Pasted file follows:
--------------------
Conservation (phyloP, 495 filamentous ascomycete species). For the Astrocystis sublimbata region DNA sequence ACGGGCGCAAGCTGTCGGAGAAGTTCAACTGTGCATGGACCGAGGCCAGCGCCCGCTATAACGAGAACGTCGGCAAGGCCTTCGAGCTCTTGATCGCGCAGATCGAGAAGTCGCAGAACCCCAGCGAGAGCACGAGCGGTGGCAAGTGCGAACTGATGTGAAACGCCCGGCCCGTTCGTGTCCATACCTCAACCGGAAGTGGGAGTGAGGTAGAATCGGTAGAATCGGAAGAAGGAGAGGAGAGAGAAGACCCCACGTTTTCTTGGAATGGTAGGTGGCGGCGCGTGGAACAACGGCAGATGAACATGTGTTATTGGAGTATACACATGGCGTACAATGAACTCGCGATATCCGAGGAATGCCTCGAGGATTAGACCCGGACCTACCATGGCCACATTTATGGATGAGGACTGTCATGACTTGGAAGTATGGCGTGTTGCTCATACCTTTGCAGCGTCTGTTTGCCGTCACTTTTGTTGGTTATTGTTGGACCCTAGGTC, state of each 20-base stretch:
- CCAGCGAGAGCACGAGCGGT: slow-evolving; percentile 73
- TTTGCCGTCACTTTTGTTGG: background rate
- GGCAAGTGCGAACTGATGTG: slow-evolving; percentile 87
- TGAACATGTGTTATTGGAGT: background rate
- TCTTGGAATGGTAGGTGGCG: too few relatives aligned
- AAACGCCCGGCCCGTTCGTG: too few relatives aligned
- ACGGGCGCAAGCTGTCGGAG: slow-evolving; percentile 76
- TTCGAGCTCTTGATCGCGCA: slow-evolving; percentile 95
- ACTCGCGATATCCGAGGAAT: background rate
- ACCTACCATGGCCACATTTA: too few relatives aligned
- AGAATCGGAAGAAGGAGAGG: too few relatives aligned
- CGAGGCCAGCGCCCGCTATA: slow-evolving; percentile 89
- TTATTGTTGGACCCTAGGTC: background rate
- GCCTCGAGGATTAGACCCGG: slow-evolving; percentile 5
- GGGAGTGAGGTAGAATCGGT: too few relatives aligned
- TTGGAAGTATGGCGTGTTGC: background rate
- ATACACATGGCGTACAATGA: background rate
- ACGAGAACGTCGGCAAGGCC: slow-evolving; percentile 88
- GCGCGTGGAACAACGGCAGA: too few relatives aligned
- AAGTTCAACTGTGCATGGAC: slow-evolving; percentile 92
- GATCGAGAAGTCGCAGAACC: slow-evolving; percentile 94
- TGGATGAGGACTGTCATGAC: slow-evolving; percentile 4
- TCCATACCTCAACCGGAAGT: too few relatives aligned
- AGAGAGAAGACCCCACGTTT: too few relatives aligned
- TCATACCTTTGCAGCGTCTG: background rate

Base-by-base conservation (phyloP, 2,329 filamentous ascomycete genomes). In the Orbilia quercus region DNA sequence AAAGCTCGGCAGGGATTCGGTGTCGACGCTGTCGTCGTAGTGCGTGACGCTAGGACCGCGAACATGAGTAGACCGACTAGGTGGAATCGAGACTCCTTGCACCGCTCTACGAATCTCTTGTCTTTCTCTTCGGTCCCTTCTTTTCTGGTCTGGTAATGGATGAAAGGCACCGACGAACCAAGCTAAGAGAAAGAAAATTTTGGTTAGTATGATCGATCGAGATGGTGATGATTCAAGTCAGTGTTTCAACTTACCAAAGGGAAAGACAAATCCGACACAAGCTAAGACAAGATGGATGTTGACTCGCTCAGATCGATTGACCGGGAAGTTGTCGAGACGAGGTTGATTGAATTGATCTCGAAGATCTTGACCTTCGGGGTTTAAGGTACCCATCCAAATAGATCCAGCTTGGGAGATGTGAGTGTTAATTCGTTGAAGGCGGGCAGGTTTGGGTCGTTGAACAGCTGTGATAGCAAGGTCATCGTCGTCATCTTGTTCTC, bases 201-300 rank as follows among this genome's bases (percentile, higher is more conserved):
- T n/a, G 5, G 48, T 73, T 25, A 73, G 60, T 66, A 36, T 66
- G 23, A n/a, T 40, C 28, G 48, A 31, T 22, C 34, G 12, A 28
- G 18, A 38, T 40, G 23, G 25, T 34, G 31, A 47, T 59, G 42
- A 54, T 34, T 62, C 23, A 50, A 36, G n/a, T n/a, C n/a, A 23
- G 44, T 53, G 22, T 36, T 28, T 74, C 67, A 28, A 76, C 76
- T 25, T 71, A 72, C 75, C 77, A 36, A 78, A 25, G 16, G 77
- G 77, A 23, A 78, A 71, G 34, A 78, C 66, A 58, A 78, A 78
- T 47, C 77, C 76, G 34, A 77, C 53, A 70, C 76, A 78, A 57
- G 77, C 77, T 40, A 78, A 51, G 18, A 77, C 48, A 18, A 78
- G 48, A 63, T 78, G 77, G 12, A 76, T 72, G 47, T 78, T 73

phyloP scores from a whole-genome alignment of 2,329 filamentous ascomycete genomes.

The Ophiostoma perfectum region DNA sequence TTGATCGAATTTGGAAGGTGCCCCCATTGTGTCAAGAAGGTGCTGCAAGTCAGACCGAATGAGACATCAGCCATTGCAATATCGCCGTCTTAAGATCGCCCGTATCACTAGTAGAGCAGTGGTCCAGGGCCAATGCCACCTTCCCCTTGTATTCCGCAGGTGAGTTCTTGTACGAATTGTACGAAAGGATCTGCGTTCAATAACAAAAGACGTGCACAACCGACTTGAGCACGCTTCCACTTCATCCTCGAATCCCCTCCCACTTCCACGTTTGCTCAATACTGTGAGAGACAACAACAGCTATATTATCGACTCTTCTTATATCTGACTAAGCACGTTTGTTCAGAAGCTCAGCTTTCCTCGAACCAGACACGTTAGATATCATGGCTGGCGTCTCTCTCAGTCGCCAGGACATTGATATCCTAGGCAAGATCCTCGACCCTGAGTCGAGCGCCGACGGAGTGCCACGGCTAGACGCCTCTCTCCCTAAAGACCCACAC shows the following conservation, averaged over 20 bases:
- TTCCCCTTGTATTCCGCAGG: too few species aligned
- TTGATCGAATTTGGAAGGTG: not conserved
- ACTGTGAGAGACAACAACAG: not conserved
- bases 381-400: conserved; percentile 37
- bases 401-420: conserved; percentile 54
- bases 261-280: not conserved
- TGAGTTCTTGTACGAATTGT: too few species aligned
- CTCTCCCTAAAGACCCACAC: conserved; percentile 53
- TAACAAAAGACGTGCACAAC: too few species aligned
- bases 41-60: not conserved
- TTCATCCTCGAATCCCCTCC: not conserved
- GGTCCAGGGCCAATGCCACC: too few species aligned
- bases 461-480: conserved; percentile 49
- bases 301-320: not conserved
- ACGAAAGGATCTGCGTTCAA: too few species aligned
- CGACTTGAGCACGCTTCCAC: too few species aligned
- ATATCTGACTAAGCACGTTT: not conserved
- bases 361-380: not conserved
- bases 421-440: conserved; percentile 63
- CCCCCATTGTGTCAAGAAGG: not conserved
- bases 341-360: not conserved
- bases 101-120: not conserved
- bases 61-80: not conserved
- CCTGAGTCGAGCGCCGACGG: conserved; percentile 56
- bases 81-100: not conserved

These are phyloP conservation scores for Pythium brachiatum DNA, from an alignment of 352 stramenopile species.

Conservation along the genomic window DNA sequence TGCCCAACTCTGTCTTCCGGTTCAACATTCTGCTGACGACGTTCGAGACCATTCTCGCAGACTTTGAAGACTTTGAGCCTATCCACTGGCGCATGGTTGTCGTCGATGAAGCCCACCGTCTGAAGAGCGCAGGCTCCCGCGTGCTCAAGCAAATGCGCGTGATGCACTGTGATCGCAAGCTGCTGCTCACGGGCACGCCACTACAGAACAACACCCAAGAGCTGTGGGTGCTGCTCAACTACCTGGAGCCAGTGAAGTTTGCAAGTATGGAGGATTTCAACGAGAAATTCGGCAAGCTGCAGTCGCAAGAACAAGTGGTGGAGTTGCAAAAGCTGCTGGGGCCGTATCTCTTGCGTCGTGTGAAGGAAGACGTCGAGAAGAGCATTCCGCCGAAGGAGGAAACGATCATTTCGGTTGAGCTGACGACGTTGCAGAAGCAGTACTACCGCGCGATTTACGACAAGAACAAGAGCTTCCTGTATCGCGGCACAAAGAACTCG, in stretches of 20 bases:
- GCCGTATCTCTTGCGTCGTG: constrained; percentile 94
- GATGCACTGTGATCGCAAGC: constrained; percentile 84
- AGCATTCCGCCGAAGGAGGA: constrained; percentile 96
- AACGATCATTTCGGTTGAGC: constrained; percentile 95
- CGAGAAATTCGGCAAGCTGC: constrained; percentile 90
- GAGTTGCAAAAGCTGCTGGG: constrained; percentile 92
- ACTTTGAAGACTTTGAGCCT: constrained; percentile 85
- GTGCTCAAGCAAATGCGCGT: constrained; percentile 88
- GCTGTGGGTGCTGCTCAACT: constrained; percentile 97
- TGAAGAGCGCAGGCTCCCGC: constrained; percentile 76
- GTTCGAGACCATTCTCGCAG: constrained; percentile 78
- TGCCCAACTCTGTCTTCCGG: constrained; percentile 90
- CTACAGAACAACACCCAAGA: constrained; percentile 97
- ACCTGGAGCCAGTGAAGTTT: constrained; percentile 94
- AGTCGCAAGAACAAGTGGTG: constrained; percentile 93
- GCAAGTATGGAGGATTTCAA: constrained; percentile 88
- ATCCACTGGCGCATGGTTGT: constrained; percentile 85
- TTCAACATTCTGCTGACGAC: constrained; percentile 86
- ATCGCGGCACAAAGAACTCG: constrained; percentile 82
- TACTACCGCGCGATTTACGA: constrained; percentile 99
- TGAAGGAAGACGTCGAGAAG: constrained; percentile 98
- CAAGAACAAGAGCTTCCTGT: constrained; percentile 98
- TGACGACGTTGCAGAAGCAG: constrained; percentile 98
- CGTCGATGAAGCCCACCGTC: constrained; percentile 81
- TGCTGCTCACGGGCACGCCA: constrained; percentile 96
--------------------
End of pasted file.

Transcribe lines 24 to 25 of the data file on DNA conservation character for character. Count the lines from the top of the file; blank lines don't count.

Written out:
- TCCATACCTCAACCGGAAGT: too few relatives aligned
- AGAGAGAAGACCCCACGTTT: too few relatives aligned